Have you ever been surprised by sudden emotion? I mean, really surprised? Like, where did that come from?
I have, and I’ve discovered some of the reason why we, as Christians, are overtaken with surprise emotions on occasion. Before I explain, let me clarify that I’m not referring to sudden outbursts of wrath or hysterics–or anything remotely resembling a lack of self-control of the flesh. (We’ll save that for another day.)
No, I’m talking about compassion, mercy, and love.
GOD’S WORD AT WORK
I was recently praying for someone who was going through a major life change–all of which was out of her control. I knew she was struggling and it was on my heart just to lift her up in prayer. I believe God is faithful and He hears us when we pray, but I wasn’t prepared at all for the sudden flow of tears that took my breath away.
I literally paused in the middle of my prayer and said to God, “Wow. I wasn’t expecting that.” And then I continued to pray for her burden to be lifted and for God’s peace, which passes all understanding, to guard her heart and mind in Christ Jesus.
Her burden wasn’t heavy on my heart because she was a best friend or a family member. Her burden became my burden simply because God is faithful to His Word.
Paul said in Galatians 6, “Bear one another’s burdens, and so fulfill the law of Christ” (verse 2). But interestingly, just a couple verses later, he said, “For every man shall bear his own burden” (Galatians 6:5). At first glance, it would seem there’s a contradiction, but these verses each contain a different word (and definition) for burden.
In 6:2, the word for burden is baros, meaning a burden or difficulty. In 6:5, the word for burden is phortion, meaning responsibility. The first one describes our responsibility as Christians to help each other bear up under the weight of life in general. The second one is a reminder to all Christians that we are supposed to assume responsibility for our work and not expect others to do it for us.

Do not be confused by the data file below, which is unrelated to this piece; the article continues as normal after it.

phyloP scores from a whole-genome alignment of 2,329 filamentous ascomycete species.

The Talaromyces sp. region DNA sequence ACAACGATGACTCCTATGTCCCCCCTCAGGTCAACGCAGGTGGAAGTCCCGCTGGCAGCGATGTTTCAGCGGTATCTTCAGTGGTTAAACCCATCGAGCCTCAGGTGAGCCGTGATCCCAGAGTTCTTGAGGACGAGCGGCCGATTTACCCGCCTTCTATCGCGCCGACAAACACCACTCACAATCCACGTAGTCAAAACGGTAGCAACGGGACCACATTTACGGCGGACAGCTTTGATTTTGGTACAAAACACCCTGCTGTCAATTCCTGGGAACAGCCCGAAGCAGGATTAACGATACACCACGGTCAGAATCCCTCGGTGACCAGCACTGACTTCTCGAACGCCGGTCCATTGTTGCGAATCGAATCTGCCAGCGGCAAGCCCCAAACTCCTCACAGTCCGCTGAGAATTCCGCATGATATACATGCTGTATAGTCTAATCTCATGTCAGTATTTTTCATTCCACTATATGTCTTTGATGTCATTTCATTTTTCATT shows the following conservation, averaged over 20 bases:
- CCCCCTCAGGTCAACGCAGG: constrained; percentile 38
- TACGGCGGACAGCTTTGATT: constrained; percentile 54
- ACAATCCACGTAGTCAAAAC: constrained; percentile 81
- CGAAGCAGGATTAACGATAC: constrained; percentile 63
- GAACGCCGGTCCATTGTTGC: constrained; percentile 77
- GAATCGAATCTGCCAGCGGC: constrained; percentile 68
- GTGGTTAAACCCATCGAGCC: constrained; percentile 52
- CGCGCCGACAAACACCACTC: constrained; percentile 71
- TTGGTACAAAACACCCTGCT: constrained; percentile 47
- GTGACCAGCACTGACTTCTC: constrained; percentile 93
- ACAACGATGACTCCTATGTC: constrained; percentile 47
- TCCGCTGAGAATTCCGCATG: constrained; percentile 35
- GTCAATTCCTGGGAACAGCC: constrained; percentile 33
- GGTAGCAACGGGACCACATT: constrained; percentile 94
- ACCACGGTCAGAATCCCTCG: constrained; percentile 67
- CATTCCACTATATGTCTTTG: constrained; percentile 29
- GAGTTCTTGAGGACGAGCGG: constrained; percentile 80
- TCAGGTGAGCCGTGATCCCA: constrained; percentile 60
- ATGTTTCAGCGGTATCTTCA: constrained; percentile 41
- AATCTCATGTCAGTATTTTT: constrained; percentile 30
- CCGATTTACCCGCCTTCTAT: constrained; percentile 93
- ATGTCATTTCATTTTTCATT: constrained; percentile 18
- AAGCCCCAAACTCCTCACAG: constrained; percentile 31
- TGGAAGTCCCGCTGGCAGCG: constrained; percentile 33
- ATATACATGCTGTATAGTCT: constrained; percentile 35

When I suddenly broke down in sobs while praying, it was God’s way of allowing me to “bear another’s burden.” In other words, although it took me by surprise, I was quickly reminded that when we yield ourselves to God, He will use us.
I prayed for her burden to be lifted (although not quite in those exact words) and that’s what God did by allowing the weight of her grief to be put on my heart. As I cried in prayer, God miraculously gave her peace “that passes all understanding” (Philippians 4:7).
How do you know that Daphne? One, because it’s God’s Word, and two, because I spoke to her later, and she was much better than she had been –without me ever mentioning my tears for her.
THE GREATEST COMMANDMENT
Jesus said, “And you shall love the Lord your God with all your heart, with all your soul, with all your mind, and with all your strength. This is the first commandment. And the second, like it, is this: You shall love your neighbor as yourself. There is no other commandment greater than these” (Mark 12:30-31).
Paul reminded the Galatians of our call to love. “Bear one another’s burdens, and so fulfill the law of Christ.”
I believe God allows us to bear the burden of lost souls, wayward children, grieving widows, and much, much more– if only we’d first yield ourselves to prayer. And the real beauty is this: God does the same for you and I through other believers. Burdens that should have crippled us under their weight, are miraculously lifted by His grace because someone began to pray for us.
So the next time you’re overtaken with grief for another, thank God for allowing you the privilege of easing their burden. For in so doing, you have fulfilled the greatest commandment.